It’s the Post-Kim Jong Il Era

Upon hearing of Kim Jong Il’s death and looking for news about it, my first thought was: "How will that wacky Taiwanese animated news channel cover this story?". Luckily, I didn’t have to wait too long for an answer:

I love that Next Media Animation don’t consider the "missile as phallus" gag to be too old and cliched to use. As far as I’m concerned, it’ll always be funny, and doubly so since the North Korean missile name sounds like the phrase “Type O’ Dong”. You can’t pass up comedy gold like this!

In case you haven’t yet seen the video yet – it’s making its way around the internet as I write this – here are Kim’s mourners (remember, Kim is his last name) weeping openly in the streets:

It’s difficult to tell whether all this outpouring of grief is the real deal or done at gunpoint. While this video was produced by their Stalinist state media, Kim did establish a cult of personality and there are indications that for many North Koreans, he truly is the beloved leader that his own hagiographies make him out to be. As B.R. Myers, author of The Cleanest Race: How North Koreans See Themselves point out, Cold War-era Russians and East Germans who escaped did not get homesick and try to bribe their way back into their respective hellhole countries, but many North Koreans who managed to leave actually do just that. Myers points out that the ratio of police to ordinary citizens in Pyongyang is probably lower than Chicago’s, which suggests that it’s not just repression that keeps them in line – it’s their belief in their moral superiority and that their way is the best way.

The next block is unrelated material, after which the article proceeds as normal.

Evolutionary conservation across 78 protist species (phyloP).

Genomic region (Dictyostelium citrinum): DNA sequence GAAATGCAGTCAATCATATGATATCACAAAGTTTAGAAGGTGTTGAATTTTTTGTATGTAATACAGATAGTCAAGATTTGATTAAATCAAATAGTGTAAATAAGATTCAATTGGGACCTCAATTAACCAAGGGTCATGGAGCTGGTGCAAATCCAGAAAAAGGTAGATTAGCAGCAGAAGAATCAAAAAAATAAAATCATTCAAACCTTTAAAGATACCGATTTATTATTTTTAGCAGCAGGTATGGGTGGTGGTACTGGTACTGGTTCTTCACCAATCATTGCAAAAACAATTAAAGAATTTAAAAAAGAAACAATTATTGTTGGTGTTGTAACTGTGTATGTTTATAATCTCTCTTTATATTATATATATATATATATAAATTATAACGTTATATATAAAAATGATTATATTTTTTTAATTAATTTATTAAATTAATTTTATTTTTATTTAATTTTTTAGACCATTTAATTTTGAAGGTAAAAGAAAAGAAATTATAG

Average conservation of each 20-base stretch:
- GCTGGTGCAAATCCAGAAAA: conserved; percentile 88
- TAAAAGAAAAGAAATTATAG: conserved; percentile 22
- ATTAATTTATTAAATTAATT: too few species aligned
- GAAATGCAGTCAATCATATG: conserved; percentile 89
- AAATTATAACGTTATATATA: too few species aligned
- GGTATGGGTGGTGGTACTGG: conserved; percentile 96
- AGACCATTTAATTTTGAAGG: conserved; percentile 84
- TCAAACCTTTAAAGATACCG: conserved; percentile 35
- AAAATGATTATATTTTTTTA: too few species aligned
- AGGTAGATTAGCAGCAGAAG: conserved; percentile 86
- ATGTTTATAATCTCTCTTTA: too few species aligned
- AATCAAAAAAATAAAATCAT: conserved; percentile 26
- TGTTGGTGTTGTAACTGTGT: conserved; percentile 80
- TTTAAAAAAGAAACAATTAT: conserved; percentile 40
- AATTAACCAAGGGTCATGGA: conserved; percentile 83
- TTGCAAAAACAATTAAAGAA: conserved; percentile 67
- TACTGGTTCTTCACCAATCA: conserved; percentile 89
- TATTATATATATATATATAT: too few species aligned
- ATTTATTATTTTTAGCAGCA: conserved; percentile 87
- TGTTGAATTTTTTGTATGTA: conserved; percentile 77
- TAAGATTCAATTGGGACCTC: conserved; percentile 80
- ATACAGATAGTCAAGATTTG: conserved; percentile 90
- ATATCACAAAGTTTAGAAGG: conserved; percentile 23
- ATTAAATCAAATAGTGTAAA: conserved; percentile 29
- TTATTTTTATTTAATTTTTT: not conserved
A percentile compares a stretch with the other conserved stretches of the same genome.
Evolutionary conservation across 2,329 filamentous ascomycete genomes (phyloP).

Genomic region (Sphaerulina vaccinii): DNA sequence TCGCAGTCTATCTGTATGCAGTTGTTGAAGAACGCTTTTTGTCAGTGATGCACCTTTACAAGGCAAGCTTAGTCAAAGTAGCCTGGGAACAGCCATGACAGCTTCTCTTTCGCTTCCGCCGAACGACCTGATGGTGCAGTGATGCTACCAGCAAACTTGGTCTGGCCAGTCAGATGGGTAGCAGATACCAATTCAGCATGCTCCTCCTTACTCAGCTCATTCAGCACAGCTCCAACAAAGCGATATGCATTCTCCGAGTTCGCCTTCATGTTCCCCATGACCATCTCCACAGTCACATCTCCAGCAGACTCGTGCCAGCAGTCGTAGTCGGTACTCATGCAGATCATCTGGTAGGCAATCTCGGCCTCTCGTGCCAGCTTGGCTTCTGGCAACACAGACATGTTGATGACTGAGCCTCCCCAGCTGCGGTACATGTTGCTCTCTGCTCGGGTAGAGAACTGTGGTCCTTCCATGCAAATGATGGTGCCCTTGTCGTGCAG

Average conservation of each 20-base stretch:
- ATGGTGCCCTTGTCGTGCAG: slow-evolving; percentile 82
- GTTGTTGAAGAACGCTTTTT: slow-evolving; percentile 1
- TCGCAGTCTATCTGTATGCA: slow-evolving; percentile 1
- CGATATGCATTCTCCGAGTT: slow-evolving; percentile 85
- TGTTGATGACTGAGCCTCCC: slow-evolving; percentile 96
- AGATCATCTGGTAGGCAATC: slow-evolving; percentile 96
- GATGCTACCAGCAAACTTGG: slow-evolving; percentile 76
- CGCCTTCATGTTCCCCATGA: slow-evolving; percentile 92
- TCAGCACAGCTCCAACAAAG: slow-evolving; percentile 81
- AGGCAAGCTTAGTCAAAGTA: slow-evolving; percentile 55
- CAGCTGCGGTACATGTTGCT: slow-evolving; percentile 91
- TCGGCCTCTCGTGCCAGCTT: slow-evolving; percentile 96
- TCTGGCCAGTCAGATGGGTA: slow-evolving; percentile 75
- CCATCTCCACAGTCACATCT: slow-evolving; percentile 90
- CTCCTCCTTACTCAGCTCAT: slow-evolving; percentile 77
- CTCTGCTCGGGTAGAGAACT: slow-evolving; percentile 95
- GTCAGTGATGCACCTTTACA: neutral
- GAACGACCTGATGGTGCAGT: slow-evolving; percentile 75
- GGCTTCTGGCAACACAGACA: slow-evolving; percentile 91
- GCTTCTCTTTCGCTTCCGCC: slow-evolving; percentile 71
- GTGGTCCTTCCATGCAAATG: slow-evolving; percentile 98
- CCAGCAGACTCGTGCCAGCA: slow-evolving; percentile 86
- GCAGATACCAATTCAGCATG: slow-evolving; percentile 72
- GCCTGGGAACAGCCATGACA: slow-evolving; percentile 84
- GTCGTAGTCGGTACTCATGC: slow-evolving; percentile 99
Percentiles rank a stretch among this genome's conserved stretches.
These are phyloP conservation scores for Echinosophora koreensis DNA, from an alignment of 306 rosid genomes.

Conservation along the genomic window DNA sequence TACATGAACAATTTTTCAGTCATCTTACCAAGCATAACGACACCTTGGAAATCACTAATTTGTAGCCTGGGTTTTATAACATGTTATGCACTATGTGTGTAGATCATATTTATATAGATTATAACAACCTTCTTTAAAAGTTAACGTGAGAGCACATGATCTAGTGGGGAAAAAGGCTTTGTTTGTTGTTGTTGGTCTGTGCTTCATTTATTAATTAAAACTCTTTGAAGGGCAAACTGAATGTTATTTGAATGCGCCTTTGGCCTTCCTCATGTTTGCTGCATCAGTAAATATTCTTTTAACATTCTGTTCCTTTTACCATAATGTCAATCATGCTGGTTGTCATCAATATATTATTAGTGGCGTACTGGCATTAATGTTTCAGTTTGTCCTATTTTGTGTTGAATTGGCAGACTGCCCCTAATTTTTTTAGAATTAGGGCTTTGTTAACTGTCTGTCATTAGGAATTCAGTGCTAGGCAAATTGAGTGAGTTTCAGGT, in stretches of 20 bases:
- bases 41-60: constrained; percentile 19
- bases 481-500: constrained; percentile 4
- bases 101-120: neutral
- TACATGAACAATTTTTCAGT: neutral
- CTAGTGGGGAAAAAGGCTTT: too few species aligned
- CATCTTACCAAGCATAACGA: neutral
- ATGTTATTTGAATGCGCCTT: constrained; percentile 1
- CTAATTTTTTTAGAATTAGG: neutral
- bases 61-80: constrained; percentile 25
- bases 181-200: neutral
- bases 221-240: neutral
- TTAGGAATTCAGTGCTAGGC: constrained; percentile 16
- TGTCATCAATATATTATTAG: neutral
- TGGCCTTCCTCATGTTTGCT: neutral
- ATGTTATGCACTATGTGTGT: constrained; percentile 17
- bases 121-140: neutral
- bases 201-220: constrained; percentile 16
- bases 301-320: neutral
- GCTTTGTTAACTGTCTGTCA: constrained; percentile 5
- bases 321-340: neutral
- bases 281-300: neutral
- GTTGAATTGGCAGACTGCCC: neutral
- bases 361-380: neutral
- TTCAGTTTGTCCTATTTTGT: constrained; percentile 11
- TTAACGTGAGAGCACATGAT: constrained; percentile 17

br myers

Click the picture above to watch the video.

If you’d like to get a better understanding of the average North Korean’s perspective, you should watch Myers’ presentation, The Cleanest Race, which he delivered early last year at the World Affairs Council of Northern California. He talks about the North Korean worldview, which is an oddball mix of Japanese fascism, fanboyism inspired by Hirohito and especially Mao (to the point of plagiarism: the Chinese had the Long March, so the North Koreans came up with the Arduous March), a bizarre form of Oedipus complex and a sort of geopolitical nice guy syndrome.

If you’d rather not put in the hour to watch Myers’ presentation (your loss, it’s quite enlightening), you might prefer this little ditty from Team America: World Police

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